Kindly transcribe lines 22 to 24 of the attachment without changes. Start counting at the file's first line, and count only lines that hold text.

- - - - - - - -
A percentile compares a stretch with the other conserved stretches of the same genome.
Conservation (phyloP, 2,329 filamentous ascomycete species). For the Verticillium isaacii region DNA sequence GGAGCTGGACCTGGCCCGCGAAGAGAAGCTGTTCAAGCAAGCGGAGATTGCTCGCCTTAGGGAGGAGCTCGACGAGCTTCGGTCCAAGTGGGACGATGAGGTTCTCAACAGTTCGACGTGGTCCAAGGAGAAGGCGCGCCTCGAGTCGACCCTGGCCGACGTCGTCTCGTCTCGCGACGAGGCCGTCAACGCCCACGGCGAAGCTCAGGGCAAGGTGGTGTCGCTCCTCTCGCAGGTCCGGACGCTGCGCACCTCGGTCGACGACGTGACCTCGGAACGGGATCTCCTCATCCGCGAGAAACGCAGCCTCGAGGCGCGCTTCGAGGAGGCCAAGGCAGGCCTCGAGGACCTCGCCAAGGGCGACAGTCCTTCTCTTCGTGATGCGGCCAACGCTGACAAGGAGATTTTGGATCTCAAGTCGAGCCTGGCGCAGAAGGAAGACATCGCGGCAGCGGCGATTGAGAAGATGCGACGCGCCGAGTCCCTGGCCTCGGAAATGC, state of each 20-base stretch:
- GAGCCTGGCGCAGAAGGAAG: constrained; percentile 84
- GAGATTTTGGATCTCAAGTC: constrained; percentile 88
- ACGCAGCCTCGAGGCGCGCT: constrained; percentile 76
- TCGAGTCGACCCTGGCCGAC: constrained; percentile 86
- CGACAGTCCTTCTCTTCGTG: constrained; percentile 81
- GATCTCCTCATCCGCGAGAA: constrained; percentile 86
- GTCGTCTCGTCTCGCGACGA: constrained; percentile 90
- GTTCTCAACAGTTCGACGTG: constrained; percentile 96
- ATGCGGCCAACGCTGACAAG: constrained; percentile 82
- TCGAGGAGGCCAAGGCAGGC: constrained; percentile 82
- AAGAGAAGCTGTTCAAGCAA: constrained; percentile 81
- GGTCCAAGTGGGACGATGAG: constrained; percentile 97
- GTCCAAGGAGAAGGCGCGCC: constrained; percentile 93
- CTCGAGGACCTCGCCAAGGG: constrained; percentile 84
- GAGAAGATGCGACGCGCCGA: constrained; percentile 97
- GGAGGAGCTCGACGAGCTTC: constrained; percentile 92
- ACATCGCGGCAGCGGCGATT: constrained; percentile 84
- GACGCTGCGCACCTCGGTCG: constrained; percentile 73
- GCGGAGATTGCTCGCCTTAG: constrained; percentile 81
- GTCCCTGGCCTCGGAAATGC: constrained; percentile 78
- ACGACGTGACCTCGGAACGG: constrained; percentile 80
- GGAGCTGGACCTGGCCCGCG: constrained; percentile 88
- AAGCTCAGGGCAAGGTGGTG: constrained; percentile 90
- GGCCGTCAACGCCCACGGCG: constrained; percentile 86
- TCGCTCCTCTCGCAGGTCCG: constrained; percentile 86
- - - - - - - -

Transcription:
- GTCCCTGGCCTCGGAAATGC: constrained; percentile 78
- ACGACGTGACCTCGGAACGG: constrained; percentile 80
- GGAGCTGGACCTGGCCCGCG: constrained; percentile 88